It’s World Elephant Day, World Hirola Day, too! Design Strategies for Extreme Heat Adaptation

by | Aug 12, 2022 | Podcasts, The Climate Daily

It’s World Elephant Day, World Hirola Day, too! Design strategies for extreme heat adaptation.



On August 12, 2012, the inaugural World Elephant Day was launched to bring attention to the urgent plight of Asian and African elephants. The elephant is loved, revered and respected by people and cultures around the world, yet we balance on the brink of seeing the last of this magnificent creature. 

Why does saving elephants matter to us? Elephants are highly intelligent, sensitive, and social beings. Elephants are among the world’s most intelligent, sensitive and social animals, possessing both empathy and family values. In other words, aside from the wrinkled skin, massive size, trunk and tusks, elephants are just like us.

How can you celebrate this tenth anniversary of World Elephant Day and help save them? Use Your Purchasing Power

  • Choose ecotourism operations that support local elephant conservation projects, do not offer elephant rides, and treat elephants with respect and dignity.
  • Avoid palm oil. While it can be produced sustainably, production methods of palm oil often go unchecked and threaten local ecosystems. Choose clearly labeled oils, such as 100 percent sunflower oil, corn oil, olive oil, coconut oil, or canola oil, or look for RSPO labels for products made with sustainable palm oil that doesn’t deplete elephant habitats.
  • Do not buy or trade ivory. Help protect elephants and their tusks by supporting measures aimed at combating the global ivory trade.
  • Purchase only Fair-trade, shade-grown coffee. Clear cutting of forests for production threatens elephants’ natural wooded habitats.




So, first question: what the heck is a hirola? Hirola is an antelope. It’s considered the world’s most endangered species of antelope. Most recent count indicates only about 300-500 in the wild. What happened? A combination of habitat degradation, competition with livestock, and disease are responsible for historic declines. If the Hirola were to go extinct, it would mark the first loss of an entire mammalian genus since the Tasmanian tiger’s global disappearance in 1936. celebrated the world’s first hirola day on 12th Aug 2015. This date coincides with the world’s elephant day, in an effort to connect the two species. Curious as to what a Hirola looks like, and why it’s also called the “four-eyed antelope”? check out the video on youtube by clicking on the link in the Deeper Dive Section of this story at

Here’s a hint. Its markings make Hirolas look like they’re wearing spectacles. In whatever way you choose to support and share your love on World Hirola Day, you will be making a huge difference in creating awareness on this special day. 

BTW, tomorrow is International Wolf Day.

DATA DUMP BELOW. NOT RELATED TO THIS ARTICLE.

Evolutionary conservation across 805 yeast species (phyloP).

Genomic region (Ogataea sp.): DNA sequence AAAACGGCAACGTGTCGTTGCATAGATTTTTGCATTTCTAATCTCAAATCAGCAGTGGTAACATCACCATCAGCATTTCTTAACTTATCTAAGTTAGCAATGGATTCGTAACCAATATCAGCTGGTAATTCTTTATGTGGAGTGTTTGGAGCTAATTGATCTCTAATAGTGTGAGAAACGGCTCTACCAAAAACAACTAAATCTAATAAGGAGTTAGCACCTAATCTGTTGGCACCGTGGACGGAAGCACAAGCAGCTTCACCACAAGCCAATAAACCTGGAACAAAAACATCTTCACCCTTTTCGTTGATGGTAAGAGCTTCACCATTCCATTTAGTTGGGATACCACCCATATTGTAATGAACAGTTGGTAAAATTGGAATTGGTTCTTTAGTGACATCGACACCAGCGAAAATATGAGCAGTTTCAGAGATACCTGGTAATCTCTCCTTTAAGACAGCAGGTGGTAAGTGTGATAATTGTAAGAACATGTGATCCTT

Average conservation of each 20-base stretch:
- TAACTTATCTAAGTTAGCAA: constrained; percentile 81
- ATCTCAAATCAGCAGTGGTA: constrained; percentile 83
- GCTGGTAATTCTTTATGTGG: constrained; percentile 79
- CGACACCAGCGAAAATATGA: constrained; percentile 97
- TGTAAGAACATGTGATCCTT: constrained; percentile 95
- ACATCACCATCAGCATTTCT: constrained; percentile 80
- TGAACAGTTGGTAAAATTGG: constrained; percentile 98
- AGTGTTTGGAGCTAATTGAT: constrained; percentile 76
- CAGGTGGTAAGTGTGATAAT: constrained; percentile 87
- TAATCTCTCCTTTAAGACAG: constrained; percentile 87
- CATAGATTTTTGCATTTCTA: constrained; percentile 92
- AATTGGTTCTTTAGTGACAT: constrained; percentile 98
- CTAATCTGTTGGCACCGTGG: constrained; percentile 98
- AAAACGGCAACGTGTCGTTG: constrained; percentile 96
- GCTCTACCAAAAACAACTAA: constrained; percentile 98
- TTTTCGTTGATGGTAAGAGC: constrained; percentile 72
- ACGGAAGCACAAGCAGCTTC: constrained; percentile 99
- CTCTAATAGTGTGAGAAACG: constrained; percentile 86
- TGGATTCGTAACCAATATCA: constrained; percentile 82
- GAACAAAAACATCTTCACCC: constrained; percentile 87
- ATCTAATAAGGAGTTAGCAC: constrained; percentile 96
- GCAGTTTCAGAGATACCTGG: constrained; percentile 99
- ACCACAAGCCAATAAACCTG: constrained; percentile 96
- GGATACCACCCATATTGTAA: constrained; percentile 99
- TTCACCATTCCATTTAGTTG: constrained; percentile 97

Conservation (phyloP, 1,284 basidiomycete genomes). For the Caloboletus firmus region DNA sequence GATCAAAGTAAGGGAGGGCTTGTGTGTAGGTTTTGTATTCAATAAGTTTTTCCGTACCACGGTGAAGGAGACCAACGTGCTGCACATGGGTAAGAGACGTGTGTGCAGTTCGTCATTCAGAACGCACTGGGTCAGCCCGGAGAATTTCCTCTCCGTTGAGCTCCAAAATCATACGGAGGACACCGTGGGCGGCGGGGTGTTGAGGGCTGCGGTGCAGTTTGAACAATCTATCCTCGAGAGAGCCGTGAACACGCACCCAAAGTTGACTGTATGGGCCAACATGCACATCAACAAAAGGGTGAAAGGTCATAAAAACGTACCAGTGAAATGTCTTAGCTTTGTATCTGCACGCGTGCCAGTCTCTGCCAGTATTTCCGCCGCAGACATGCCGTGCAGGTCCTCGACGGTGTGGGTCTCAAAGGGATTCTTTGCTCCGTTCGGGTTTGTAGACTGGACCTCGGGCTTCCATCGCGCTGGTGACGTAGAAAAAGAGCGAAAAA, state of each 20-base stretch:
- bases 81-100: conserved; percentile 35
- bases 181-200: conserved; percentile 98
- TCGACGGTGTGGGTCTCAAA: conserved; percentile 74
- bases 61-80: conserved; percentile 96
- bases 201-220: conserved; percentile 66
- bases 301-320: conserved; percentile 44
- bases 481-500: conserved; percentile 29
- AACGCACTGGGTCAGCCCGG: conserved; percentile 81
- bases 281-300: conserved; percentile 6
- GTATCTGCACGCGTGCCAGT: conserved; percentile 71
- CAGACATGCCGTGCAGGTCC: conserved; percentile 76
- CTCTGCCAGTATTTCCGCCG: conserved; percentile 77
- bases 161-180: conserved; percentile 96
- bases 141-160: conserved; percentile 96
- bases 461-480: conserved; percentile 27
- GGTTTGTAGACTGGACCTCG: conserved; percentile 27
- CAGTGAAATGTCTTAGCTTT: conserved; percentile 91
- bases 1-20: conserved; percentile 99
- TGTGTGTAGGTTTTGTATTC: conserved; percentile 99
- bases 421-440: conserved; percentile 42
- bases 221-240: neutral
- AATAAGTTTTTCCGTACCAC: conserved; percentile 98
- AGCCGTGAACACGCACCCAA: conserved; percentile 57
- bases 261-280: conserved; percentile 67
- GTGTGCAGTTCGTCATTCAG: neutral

DEEPER DIVE: WorldHirolaDay, YouTube, Natureise



Ten research teams will share $1.3 million in the eighth round of the Climate Change Solutions Fund (CCSF) awards. Aiming for impact at both the local and global level, these projects will seek to reduce the risks of climate change, hasten the transition to renewable energy, diminish the impact of existing fossil fuels on the climate, understand and prepare for the effects of climate change, and propel innovations needed to accelerate progress toward a healthier, more sustainable future.

This one is from Belinda Tato, Associate Professor in Practice of Landscape Architecture, GSD. Extreme heat is a critical climate challenge threatening human health, causing economic stress, and driving greenhouse gas emissions. Higher temperatures and longer and more intense heat waves will continue to impact cities. The organization and structure of the urban built environment is critical in responding to this threat as heat islands in cities intensify negative effects of extreme heat.

This project will focus on developing an interactive bioclimatic comfort application and data collection platform for community participation and empowerment with an off-grid temporary installation exhibit. Beyond the typical data focused optimization that is common in a “smart cities” approach, this project focuses on utilizing sensors to allow individuals to experience a new level of interactivity and access to real time bioclimatic information. 

The project acts on two levels: 1) A temporary physical installation on campus that will serve as a living laboratory and testing ground for sensors and climate-sensitive urban design elements 2) Development of a bioclimatic data collection and sharing platform for community participation in climate-sensitive urban design projects.

Why does this matter to us? Real time data analysis combined with offered solutions can help local governments mobilize to move vulnerable people away from danger zones more quickly and more safely. 

DEEPER DIVE: Harvard Gazette, GSD